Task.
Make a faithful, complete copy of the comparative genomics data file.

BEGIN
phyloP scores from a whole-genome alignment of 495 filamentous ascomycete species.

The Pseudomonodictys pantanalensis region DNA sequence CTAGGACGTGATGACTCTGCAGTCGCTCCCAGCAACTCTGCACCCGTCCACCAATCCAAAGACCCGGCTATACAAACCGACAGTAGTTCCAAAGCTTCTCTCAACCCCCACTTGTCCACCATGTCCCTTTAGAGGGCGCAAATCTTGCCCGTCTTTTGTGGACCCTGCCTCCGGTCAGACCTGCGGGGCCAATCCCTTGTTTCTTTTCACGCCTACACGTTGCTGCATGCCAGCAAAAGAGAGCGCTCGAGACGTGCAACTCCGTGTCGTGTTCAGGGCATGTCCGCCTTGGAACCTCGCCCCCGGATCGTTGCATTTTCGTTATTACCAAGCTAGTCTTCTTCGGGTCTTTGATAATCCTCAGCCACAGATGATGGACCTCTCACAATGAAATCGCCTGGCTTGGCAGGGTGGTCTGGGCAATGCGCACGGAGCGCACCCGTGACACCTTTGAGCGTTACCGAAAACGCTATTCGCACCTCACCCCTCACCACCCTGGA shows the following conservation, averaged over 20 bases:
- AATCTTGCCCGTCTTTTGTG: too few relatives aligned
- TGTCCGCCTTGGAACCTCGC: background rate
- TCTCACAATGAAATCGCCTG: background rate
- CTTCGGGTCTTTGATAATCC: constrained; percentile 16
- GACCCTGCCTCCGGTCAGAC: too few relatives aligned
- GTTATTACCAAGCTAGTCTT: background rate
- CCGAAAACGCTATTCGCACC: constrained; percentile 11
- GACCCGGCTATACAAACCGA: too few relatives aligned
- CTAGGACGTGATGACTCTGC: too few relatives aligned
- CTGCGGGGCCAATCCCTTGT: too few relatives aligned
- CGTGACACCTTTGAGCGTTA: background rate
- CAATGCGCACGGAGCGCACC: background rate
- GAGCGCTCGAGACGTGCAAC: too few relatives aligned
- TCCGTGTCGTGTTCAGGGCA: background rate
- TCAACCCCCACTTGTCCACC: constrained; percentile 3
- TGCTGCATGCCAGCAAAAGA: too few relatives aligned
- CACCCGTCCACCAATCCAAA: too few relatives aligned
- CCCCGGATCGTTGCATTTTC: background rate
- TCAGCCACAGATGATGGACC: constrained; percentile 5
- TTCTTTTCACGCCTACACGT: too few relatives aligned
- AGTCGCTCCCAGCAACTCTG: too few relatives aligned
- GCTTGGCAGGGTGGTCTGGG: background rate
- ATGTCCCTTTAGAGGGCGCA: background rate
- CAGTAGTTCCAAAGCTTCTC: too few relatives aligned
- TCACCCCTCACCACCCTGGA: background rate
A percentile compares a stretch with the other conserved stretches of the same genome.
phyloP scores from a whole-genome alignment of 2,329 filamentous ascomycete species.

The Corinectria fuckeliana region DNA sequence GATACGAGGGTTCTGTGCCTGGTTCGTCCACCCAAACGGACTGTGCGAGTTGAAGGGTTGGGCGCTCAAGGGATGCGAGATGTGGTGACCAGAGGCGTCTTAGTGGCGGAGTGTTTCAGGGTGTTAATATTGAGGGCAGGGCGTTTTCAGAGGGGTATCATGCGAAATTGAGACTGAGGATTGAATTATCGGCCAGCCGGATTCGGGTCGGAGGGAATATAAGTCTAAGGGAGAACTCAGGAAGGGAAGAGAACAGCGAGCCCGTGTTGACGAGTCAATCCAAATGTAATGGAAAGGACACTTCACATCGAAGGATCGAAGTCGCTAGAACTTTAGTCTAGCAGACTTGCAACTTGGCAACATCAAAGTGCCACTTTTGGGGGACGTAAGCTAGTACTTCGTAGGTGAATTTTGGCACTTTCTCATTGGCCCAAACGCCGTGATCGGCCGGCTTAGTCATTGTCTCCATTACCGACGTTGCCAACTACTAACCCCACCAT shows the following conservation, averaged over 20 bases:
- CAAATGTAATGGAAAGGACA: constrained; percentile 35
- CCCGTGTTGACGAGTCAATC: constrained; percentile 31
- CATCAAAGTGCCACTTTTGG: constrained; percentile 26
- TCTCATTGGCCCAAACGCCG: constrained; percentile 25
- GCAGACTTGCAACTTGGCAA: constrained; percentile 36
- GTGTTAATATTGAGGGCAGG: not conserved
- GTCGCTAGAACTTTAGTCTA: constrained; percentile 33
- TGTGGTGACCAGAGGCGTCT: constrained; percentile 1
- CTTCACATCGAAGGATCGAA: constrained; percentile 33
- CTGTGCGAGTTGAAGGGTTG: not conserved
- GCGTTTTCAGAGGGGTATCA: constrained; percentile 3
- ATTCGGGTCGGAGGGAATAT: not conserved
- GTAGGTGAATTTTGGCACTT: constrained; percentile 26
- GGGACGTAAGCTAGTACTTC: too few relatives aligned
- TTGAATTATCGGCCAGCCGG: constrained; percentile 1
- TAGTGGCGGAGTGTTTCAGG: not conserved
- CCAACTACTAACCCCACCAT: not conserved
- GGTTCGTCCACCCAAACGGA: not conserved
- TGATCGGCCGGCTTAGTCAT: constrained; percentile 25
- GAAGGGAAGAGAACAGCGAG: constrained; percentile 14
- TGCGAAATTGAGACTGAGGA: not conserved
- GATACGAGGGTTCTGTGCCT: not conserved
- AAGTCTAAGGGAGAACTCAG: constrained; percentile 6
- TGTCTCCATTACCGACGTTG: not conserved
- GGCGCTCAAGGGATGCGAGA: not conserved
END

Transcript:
phyloP scores from a whole-genome alignment of 495 filamentous ascomycete species.

The Pseudomonodictys pantanalensis region DNA sequence CTAGGACGTGATGACTCTGCAGTCGCTCCCAGCAACTCTGCACCCGTCCACCAATCCAAAGACCCGGCTATACAAACCGACAGTAGTTCCAAAGCTTCTCTCAACCCCCACTTGTCCACCATGTCCCTTTAGAGGGCGCAAATCTTGCCCGTCTTTTGTGGACCCTGCCTCCGGTCAGACCTGCGGGGCCAATCCCTTGTTTCTTTTCACGCCTACACGTTGCTGCATGCCAGCAAAAGAGAGCGCTCGAGACGTGCAACTCCGTGTCGTGTTCAGGGCATGTCCGCCTTGGAACCTCGCCCCCGGATCGTTGCATTTTCGTTATTACCAAGCTAGTCTTCTTCGGGTCTTTGATAATCCTCAGCCACAGATGATGGACCTCTCACAATGAAATCGCCTGGCTTGGCAGGGTGGTCTGGGCAATGCGCACGGAGCGCACCCGTGACACCTTTGAGCGTTACCGAAAACGCTATTCGCACCTCACCCCTCACCACCCTGGA shows the following conservation, averaged over 20 bases:
- AATCTTGCCCGTCTTTTGTG: too few relatives aligned
- TGTCCGCCTTGGAACCTCGC: background rate
- TCTCACAATGAAATCGCCTG: background rate
- CTTCGGGTCTTTGATAATCC: constrained; percentile 16
- GACCCTGCCTCCGGTCAGAC: too few relatives aligned
- GTTATTACCAAGCTAGTCTT: background rate
- CCGAAAACGCTATTCGCACC: constrained; percentile 11
- GACCCGGCTATACAAACCGA: too few relatives aligned
- CTAGGACGTGATGACTCTGC: too few relatives aligned
- CTGCGGGGCCAATCCCTTGT: too few relatives aligned
- CGTGACACCTTTGAGCGTTA: background rate
- CAATGCGCACGGAGCGCACC: background rate
- GAGCGCTCGAGACGTGCAAC: too few relatives aligned
- TCCGTGTCGTGTTCAGGGCA: background rate
- TCAACCCCCACTTGTCCACC: constrained; percentile 3
- TGCTGCATGCCAGCAAAAGA: too few relatives aligned
- CACCCGTCCACCAATCCAAA: too few relatives aligned
- CCCCGGATCGTTGCATTTTC: background rate
- TCAGCCACAGATGATGGACC: constrained; percentile 5
- TTCTTTTCACGCCTACACGT: too few relatives aligned
- AGTCGCTCCCAGCAACTCTG: too few relatives aligned
- GCTTGGCAGGGTGGTCTGGG: background rate
- ATGTCCCTTTAGAGGGCGCA: background rate
- CAGTAGTTCCAAAGCTTCTC: too few relatives aligned
- TCACCCCTCACCACCCTGGA: background rate
A percentile compares a stretch with the other conserved stretches of the same genome.
phyloP scores from a whole-genome alignment of 2,329 filamentous ascomycete species.

The Corinectria fuckeliana region DNA sequence GATACGAGGGTTCTGTGCCTGGTTCGTCCACCCAAACGGACTGTGCGAGTTGAAGGGTTGGGCGCTCAAGGGATGCGAGATGTGGTGACCAGAGGCGTCTTAGTGGCGGAGTGTTTCAGGGTGTTAATATTGAGGGCAGGGCGTTTTCAGAGGGGTATCATGCGAAATTGAGACTGAGGATTGAATTATCGGCCAGCCGGATTCGGGTCGGAGGGAATATAAGTCTAAGGGAGAACTCAGGAAGGGAAGAGAACAGCGAGCCCGTGTTGACGAGTCAATCCAAATGTAATGGAAAGGACACTTCACATCGAAGGATCGAAGTCGCTAGAACTTTAGTCTAGCAGACTTGCAACTTGGCAACATCAAAGTGCCACTTTTGGGGGACGTAAGCTAGTACTTCGTAGGTGAATTTTGGCACTTTCTCATTGGCCCAAACGCCGTGATCGGCCGGCTTAGTCATTGTCTCCATTACCGACGTTGCCAACTACTAACCCCACCAT shows the following conservation, averaged over 20 bases:
- CAAATGTAATGGAAAGGACA: constrained; percentile 35
- CCCGTGTTGACGAGTCAATC: constrained; percentile 31
- CATCAAAGTGCCACTTTTGG: constrained; percentile 26
- TCTCATTGGCCCAAACGCCG: constrained; percentile 25
- GCAGACTTGCAACTTGGCAA: constrained; percentile 36
- GTGTTAATATTGAGGGCAGG: not conserved
- GTCGCTAGAACTTTAGTCTA: constrained; percentile 33
- TGTGGTGACCAGAGGCGTCT: constrained; percentile 1
- CTTCACATCGAAGGATCGAA: constrained; percentile 33
- CTGTGCGAGTTGAAGGGTTG: not conserved
- GCGTTTTCAGAGGGGTATCA: constrained; percentile 3
- ATTCGGGTCGGAGGGAATAT: not conserved
- GTAGGTGAATTTTGGCACTT: constrained; percentile 26
- GGGACGTAAGCTAGTACTTC: too few relatives aligned
- TTGAATTATCGGCCAGCCGG: constrained; percentile 1
- TAGTGGCGGAGTGTTTCAGG: not conserved
- CCAACTACTAACCCCACCAT: not conserved
- GGTTCGTCCACCCAAACGGA: not conserved
- TGATCGGCCGGCTTAGTCAT: constrained; percentile 25
- GAAGGGAAGAGAACAGCGAG: constrained; percentile 14
- TGCGAAATTGAGACTGAGGA: not conserved
- GATACGAGGGTTCTGTGCCT: not conserved
- AAGTCTAAGGGAGAACTCAG: constrained; percentile 6
- TGTCTCCATTACCGACGTTG: not conserved
- GGCGCTCAAGGGATGCGAGA: not conserved